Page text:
Tire wear patterns: What can cause uneven tire wear?
Last updated: January 1
Uneven tire wear is usually caused by improper alignment, overinflation, underinflation or a worn out suspension. It can be helpful to know the different uneven tire wear patterns below and what they may suggest about your car.
Tires are an extremely important component of your car, and it’s a good idea to check them periodically to see how they’re faring. Regardless of the season, the effects of winter may linger in your tires: Snow, salt, cold or fluctuating temperatures, and the winter potholes that often afflict roadways, can all cause wear and tear. In fact, your car’s tires often have a story to tell, and if you want to determine how well the tires are doing, then you need to be able to understand what the tire wear patterns mean.
Common tire wear patterns and causes
By closely examining the tires, you may be able to determine if the tire is wearing properly or if replacement should be considered. Here are five common tire wear patterns you need to be aware of:
What can cause excessive inner or outer wear?
Excessive wear on the inner or outer edge of the tire, known as "toe wear" or, in more extreme cases, as "camber wear," suggests something may be wrong with the wheel alignment, according to Bridgestone. To help fix the problem, you'll likely need to make an appointment with a mechanic.
What can cause center wear?
If the center of the tire is quicker to wear than the edges, then the tire is likely overinflated. Find the proper tire pressure for your vehicle by looking at the sticker typically found in the doorjamb on the driver side or in the owner's manual, according to Edmunds. Adjust the tire pressure accordingly for a smooth, safe ride.
What can cause edge wear?
If the outer edges of the tire wears faster than the center, the tire is likely underinflated, says Popular Mechanics. Follow the tire pressure recommendation on the side of the tire and add air to the tire as needed.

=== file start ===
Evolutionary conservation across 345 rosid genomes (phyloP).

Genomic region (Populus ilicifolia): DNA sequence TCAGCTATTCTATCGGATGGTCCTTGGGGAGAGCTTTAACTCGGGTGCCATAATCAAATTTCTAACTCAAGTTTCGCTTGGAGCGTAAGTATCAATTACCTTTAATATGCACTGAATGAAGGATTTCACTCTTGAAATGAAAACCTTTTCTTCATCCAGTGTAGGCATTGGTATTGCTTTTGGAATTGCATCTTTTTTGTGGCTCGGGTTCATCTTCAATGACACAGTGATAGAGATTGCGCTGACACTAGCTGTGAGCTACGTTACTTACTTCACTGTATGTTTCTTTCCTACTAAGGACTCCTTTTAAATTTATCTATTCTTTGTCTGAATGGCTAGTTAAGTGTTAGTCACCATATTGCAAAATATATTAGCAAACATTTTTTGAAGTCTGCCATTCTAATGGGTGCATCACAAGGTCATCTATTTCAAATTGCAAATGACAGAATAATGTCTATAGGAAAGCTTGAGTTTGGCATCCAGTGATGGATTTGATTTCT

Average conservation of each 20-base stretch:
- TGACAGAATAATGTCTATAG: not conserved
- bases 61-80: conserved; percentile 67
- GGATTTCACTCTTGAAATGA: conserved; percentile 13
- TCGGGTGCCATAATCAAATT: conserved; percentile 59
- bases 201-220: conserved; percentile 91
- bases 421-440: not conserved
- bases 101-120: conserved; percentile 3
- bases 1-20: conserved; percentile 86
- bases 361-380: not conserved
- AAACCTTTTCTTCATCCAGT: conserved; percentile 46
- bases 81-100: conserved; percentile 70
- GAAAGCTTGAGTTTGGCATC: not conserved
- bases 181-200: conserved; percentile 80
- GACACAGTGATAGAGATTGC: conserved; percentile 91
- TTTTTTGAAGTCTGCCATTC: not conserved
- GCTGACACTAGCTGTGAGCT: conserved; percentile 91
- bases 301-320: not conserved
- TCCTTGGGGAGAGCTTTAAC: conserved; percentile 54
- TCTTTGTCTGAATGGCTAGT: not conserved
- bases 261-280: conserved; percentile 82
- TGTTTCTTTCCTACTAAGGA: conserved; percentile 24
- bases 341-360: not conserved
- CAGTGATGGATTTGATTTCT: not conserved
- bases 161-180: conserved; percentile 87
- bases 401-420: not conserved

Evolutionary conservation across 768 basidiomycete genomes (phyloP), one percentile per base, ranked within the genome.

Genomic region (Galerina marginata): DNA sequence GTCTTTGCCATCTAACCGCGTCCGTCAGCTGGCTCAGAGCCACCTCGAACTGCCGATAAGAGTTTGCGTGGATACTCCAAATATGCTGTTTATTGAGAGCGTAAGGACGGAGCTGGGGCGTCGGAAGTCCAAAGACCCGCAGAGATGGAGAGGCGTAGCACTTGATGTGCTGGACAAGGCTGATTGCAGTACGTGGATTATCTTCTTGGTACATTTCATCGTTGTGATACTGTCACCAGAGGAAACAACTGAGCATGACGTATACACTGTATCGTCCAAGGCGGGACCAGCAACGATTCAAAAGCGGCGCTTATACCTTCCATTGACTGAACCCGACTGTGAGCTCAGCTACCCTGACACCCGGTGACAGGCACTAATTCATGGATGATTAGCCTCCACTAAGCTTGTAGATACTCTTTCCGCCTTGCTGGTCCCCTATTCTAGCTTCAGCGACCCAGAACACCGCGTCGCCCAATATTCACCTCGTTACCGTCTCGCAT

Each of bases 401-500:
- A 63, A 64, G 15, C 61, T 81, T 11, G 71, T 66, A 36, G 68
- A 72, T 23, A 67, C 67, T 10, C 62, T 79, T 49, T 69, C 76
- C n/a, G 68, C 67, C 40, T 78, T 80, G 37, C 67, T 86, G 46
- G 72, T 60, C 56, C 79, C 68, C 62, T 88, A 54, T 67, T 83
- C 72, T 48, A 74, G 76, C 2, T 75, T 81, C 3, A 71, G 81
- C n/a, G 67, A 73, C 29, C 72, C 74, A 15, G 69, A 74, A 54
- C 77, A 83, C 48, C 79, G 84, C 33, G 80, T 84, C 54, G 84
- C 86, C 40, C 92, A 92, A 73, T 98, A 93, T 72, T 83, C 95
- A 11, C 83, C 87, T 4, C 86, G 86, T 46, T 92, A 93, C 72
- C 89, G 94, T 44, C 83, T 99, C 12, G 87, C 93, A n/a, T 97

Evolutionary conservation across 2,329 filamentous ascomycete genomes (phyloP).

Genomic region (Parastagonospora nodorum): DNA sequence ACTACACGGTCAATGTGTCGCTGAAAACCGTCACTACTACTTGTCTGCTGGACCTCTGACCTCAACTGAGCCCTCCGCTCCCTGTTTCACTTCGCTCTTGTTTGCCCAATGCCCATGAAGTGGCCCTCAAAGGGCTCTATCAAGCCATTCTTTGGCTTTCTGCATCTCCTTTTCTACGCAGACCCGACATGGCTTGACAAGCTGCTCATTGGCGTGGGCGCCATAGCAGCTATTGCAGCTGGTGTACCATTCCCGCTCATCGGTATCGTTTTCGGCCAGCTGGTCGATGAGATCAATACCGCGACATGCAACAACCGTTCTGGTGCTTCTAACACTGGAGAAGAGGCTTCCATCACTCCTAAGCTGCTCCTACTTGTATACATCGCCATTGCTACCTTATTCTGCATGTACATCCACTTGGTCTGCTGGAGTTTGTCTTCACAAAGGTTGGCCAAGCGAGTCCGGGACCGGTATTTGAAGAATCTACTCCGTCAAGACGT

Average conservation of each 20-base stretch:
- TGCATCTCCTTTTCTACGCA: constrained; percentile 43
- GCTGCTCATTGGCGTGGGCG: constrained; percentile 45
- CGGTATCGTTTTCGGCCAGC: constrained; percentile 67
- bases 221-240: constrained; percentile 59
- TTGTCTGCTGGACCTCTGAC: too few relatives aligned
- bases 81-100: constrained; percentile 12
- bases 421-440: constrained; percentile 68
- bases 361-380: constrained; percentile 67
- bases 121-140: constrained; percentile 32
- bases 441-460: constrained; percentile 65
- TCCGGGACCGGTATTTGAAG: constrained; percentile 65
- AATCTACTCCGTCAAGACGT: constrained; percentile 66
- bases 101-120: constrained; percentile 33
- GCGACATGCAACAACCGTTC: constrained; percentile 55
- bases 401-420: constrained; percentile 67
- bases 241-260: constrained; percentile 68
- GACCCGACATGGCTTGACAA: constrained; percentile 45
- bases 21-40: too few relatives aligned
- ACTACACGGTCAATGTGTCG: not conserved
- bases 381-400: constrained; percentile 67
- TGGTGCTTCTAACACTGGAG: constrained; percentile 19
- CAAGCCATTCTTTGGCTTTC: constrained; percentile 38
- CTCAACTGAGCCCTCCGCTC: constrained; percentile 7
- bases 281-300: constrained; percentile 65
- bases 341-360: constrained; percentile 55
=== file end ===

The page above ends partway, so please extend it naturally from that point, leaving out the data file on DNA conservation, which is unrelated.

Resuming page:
What can cause cupping wear?
A diagonal scalloping on the tire, known as "cupping wear," suggests the suspension may be worn, bent or somehow compromised, says Pep Boys. This is a serious concern, and you'll probably need to make an appointment with a mechanic immediately.
What can cause patchy wear?
Patchy wear implies the tire is out of balance. Have a mechanic spin and rotate your tires, as this can help equalize the wear. The National Highway Traffic Safety Administration suggests having tires spun and rotated every 5,000 miles, but it's a good idea to consult your owner's manual first.
Wear patterns aren't the only things you can learn about from a close inspection of a tire. There are also markings and codes on the side of the tire that provide specific information, and this information is there to help you know when it's time to replace your tires. The molded-in markings on the side of the tire include information about everything from the tire's size and load rating to its temperature and traction rating.
All tires are also marked with a manufacturer's date. The expected service life of a tire is between six and 10 years, according to Edmunds. If you're buying new tires, be sure to check the manufacture's date, as you never know how long a tire has been sitting in stock.
Whether tire wear patterns suggest something as simple as an overinflated or underinflated tire, or point to a more serious problem with the car's suspension or alignment, by understanding what the tire wear patterns and molded-in markings mean, you'll be better able to determine the overall health of your car. After all, your tires are the only thing lying between your vehicle and the road